A Turkish court has ruled that a US Consulate employee who is currently being tried on terrorism charges be freed on grounds of ill health just a few days ahead of the scheduled G20 Summit in Tokyo, Reuters reported on Tuesday.
US president Donald Trump and Turkish president Recep Tayyip Erdogan are expected to meet in Tokyo for the G20 summit on Friday and Saturday and discuss Ankara’s planned purchase of the Russian S-400 defense system.
The court reportedly lifted the restrictions on Nazmi Mete Canturk, a Turkish security officer at the Istanbul Consulate, on health grounds.
Along with his wife and daughter, Canturk is on trial for alleged links to the network of Fethullah Gulen, a US-based Muslim cleric accused by Ankara of orchestrating the attempted coup on July 15, 2016.
Erdogan’s Justice and Development Party (AKP) government designates the faith-based Gülen network as a terrorist organization.
Although the trials of US citizens and local consulate workers in Turkey have been a main source of disagreement, ties between the two NATO allies have also worsened over differences in policy in Syria and Ankara’s plan to buy Russian S-400s in recent years.
The indictment prepared against Canturk includes charges that he was in contact with dozens of people under investigation for membership of Gulen’s organization.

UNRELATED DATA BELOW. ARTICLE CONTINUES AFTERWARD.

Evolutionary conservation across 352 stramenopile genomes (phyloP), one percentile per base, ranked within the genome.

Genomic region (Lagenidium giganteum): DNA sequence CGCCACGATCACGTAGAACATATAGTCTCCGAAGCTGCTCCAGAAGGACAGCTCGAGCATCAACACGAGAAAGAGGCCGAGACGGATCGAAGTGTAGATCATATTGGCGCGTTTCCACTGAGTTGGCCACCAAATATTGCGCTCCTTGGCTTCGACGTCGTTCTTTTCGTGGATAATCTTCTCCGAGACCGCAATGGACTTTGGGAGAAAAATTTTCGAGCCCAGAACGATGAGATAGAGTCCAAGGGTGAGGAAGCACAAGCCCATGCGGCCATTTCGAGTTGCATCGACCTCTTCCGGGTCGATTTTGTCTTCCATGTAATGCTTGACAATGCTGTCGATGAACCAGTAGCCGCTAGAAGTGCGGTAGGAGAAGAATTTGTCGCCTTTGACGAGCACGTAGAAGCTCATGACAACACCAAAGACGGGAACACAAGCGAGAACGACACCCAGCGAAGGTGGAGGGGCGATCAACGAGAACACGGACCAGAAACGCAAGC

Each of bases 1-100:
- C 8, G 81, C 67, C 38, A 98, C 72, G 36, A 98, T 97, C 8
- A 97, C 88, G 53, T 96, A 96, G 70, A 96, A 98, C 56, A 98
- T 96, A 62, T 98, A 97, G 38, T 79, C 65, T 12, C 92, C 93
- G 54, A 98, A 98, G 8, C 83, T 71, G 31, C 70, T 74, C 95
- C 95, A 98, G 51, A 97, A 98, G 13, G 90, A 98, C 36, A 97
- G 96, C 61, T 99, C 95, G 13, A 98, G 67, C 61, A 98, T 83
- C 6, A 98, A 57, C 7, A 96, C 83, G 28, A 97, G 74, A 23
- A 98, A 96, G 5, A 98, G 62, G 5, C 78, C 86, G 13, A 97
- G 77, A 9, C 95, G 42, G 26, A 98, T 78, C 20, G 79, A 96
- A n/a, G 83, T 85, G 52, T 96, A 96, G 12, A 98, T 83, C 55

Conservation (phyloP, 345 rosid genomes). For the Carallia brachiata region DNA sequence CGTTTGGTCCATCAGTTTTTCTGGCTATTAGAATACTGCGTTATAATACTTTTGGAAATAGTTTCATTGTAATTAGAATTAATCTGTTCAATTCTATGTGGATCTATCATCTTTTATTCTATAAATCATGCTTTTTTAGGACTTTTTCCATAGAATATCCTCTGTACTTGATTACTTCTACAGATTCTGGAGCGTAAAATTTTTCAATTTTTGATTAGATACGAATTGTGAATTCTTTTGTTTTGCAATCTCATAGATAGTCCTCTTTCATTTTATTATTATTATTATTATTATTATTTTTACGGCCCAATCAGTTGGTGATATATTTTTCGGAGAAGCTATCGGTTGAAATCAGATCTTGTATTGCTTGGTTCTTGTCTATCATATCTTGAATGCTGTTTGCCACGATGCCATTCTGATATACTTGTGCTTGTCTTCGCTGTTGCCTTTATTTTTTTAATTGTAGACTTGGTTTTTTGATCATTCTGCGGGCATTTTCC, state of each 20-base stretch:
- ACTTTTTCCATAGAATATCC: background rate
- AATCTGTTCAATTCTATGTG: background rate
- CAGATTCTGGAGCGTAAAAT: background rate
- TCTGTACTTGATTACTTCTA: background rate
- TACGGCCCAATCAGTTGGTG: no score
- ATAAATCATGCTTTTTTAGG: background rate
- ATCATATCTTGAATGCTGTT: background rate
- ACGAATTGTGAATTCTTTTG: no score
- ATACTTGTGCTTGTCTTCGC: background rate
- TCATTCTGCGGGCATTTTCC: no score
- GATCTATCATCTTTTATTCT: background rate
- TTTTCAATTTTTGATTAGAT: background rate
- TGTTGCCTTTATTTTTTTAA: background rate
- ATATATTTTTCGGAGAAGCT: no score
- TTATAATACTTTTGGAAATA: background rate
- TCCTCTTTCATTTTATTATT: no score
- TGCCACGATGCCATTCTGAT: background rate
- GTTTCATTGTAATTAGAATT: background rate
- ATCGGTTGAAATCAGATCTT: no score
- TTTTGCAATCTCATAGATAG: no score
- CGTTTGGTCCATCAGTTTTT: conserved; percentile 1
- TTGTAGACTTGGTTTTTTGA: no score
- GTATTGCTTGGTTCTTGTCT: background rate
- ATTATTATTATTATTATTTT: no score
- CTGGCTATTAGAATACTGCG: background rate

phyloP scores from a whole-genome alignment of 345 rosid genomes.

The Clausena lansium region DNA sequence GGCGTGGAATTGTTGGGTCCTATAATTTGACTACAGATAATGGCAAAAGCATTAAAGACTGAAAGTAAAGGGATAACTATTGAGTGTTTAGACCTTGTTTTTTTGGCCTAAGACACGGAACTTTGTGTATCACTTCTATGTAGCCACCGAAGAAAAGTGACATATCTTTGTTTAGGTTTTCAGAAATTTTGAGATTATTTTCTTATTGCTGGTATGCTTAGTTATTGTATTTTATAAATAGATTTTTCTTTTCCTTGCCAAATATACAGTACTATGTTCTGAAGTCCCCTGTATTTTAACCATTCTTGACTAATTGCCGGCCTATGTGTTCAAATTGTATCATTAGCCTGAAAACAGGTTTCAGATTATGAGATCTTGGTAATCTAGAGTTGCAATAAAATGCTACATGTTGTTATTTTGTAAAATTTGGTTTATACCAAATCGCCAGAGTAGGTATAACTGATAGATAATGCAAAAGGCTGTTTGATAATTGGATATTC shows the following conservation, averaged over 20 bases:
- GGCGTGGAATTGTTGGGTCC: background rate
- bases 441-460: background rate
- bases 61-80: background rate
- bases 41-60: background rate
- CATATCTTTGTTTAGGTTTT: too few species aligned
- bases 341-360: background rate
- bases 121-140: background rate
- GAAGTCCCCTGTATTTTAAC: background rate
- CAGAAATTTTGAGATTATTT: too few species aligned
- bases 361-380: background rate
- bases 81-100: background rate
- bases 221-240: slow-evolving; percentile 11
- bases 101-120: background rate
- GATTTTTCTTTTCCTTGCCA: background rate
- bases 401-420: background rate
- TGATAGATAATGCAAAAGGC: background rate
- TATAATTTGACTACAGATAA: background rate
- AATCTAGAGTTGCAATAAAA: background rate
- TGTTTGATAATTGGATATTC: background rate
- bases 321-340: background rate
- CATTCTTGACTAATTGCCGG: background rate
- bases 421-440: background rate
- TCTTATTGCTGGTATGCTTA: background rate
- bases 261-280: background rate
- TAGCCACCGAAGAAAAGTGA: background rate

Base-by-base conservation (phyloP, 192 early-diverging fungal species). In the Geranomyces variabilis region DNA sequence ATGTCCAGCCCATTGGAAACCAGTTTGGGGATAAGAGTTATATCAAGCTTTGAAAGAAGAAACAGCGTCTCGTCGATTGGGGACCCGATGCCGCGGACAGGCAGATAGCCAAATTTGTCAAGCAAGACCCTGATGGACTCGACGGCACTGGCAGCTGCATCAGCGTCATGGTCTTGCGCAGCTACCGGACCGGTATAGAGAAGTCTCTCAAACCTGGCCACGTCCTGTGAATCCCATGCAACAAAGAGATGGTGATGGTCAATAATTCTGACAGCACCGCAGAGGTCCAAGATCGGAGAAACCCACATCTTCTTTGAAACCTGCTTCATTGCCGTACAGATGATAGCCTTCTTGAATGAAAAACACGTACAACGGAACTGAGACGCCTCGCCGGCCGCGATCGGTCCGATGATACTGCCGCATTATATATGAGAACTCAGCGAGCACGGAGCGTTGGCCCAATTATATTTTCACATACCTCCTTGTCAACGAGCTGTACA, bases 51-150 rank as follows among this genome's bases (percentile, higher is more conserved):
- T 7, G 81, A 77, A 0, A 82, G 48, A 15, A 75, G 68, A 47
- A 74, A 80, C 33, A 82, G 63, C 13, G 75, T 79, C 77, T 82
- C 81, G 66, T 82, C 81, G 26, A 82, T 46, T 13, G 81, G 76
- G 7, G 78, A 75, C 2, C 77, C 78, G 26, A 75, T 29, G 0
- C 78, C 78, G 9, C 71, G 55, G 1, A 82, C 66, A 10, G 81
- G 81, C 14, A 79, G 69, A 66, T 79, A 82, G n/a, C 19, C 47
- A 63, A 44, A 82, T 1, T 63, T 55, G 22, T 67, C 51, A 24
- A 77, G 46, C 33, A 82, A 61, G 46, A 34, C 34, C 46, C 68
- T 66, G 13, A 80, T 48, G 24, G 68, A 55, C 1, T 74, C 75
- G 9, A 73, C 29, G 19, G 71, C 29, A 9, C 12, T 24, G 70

The consulate worker on Tuesday denied being a member of Gulen’s group and argued that he only spoke to officials that his profession required him to get in contact with.
“The people in these offices are public officials appointed by the state. It is impossible for me to know if these people had criminal records. There was no such obligation on my part,” he argued.
Canturk also indicated that he had a heart attack in 2008, in addition to having high blood pressure and diabetes. He added that his health has deteriorated because of his 17-months long house arrest which is why he needed to see his doctor regularly.
The court ruled that Canturk be freed from house arrest taking into account his current health situation but ordered him to report regularly to local authorities.
Control measures that required his wife Sevim and daughter Irem Canturk, who also deny the terror charges against them to regularly report to local authorities were also lifted by the court.
However, all three defendants remain banned from traveling abroad.
Reuters said that the trial will continue on October 2.
Jeffrey Hovenier, the US Charge d’Affaires welcomed Tuesday’s ruling and told journalists outside the courthouse that they still don’t see any evidence supporting the claims against Canturk.
“We continue to have seen no evidence to support the charges brought against him (Nazmi Canturk), and we reiterate our call for this process, as well as other processes involving our unjustly detained staff, to be resolved quickly, transparently and fairly,” he underlined.
Another US consulate employee Hamza Ulucay, who was sentenced to four-and-a-half years in prison on terror-related charges, was released after almost two years in detention, with travel restrictions, in January.
Metin Topuz, who is also a consulate worker remanded in custody after two sessions of a trial on espionage charges, is scheduled to appear before a judge on Friday.